Bots Soon to High-Card Humans
FeedJournal Sample Issue
The Modern Emigrant
Why FeedJournal? (or why the information age matters)
Made In Express Contest
Product: Swedish Keyboard
Product: Window Control
Wednesday, September 27, 2006
Microsoft Resolves Controversy (WTG!)
Shortly after I published my previous blog post regarding the Made In Express Contest controversy, Microsoft contacted me. They said that they had conducted a review of the final results and had decided to award the amount of the Grand Prize to both of the First Place winners!
So what swayed Microsoft into changing their attitude? I am not saying that my blog post did it, but I like to think that it played a part in their decision. Another huge contributor to this decision was Channel9 user Minh (thank you!), who called up Mark Jewett at Microsoft to get some answers. The phone conversation was recorded and you can download the mp3 from here.
Way to go, Mark Jewett and Microsoft! I know that you took a a lot of abuse in the C9 forums but the way that you resolved the situation impresses me. Thank you!
Tuesday, September 26, 2006
The Big Controversy Regarding the Winner(s)
C9 posters demand that the winning team in Made In Express Contest will be disqualified from the competition and their $10,000 prize revoked. They point at evidence that the winner, professor Ernie Hall, did not abide by the rules by using already developed code and working in a team.
I have been lurking in the C9 forums for the last few days, following the heated debate. Three forum threads    totaling over 200 posts to date, cover it all. The posters include Mark Jewett, the MS guy behind the contest, as well as two out of the three judges, Chris Pirillo and Robert Scoble.
I assume the rest of the finalists have been following the C9 discussion as well, but so far all of them have kept mum. As the runner-ups, I and Ali Khalid, are identified as the big losers in all of this (a mere $9,000), I decided to make my opinion heard.
First of all I must admit that Ernie's robot AI entry was my favorite as well. I think that it really showcases Express Edition's versatility when it comes to product ideas. That's probably why Microsoft liked it too. However, when I look at all the hard facts about the rules and compare them with Ernie's submission it is quite obvious that something is wrong here. It becomes clear by just reading any of his blog entries where he is posting C# source code. In the file header it is clearly written that someone else wrote the code in 2005. Many of the header files in his submitted source code have timestamps from 2005 and are signed by other developers.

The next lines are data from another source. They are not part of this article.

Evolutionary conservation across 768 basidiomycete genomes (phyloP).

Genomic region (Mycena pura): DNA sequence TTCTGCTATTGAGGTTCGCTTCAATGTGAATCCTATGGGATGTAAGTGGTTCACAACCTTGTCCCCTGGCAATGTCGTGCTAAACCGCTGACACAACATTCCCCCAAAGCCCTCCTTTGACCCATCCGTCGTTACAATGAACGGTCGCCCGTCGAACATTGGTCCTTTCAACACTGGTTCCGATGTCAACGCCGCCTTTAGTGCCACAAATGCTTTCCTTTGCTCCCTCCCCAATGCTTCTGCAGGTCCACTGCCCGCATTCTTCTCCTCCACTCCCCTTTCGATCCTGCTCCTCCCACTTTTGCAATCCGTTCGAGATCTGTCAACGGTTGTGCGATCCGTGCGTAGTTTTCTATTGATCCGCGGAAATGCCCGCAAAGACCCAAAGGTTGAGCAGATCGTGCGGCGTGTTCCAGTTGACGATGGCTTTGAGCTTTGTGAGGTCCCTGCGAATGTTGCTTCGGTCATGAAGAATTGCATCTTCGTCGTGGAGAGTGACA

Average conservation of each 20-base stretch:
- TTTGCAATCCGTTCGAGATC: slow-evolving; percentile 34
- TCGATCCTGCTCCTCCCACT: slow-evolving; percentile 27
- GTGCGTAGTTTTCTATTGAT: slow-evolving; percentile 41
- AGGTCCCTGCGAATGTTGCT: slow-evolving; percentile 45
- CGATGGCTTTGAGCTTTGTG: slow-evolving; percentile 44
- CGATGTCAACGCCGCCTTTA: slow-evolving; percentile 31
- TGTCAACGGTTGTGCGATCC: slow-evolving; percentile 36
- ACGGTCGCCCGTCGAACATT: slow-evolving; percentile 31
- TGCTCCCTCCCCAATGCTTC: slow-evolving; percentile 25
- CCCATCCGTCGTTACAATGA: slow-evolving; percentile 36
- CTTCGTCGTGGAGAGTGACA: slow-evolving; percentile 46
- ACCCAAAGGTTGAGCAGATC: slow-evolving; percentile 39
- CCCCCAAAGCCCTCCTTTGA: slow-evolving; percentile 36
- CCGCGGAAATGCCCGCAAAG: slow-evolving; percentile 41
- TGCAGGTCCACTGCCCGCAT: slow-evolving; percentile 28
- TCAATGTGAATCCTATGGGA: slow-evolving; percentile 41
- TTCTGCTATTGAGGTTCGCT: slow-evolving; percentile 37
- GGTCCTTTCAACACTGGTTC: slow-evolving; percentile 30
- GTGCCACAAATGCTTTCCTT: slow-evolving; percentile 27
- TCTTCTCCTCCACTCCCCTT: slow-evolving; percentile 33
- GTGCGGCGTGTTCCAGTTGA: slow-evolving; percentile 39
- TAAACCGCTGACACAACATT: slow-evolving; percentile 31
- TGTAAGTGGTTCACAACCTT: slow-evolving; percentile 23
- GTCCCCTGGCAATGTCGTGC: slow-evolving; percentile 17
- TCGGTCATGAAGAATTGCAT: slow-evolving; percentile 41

If you download the source code you will also see that the code was not
initially written in Express Edition, but rather converted to this
format at a later stage. The presence of the
I am glad that the C9 forum opened up my eyes to this as I was too busy
coding FeedJournal than to check if my competitors were adhering to the
rules during the contest. Anyway, according to Microsoft's forum answers
it seems unlikely that they will do anything about this. Instead their
official response is rather dry:
Tuesday, September 19, 2006
FeedJournal is Awarded First Place in Microsoft Contest
Yesterday, Microsoft announced that my newspaper project FeedJournal had been awarded First Place in their Made In Express Contest. As regular readers of my blog know, my brainchild FeedJournal is the .NET application I am writing to revolutionize the way you read newspapers.
The judges (Chris Pirillo, LockerGnome; Phillip Torrone, MAKE Magazine; Robert Scoble, Scobleizer) motivation read:
Jonas helped us all take a step closer to publishing our own newspaper based on the news we care about. FeedJournal is actually a little glimpse of the future…it will likely be a common way for readers to ‘roll their own’ magazines in the near future.
This is probably my finest moment ever in my long software development career and I want to thank Microsoft for arranging the contest and everyone who has supported the project by dropping emails or blog comments. And I want to send a special thank you to my wife and baby daughter for having patience with my late evening development sessions during this time.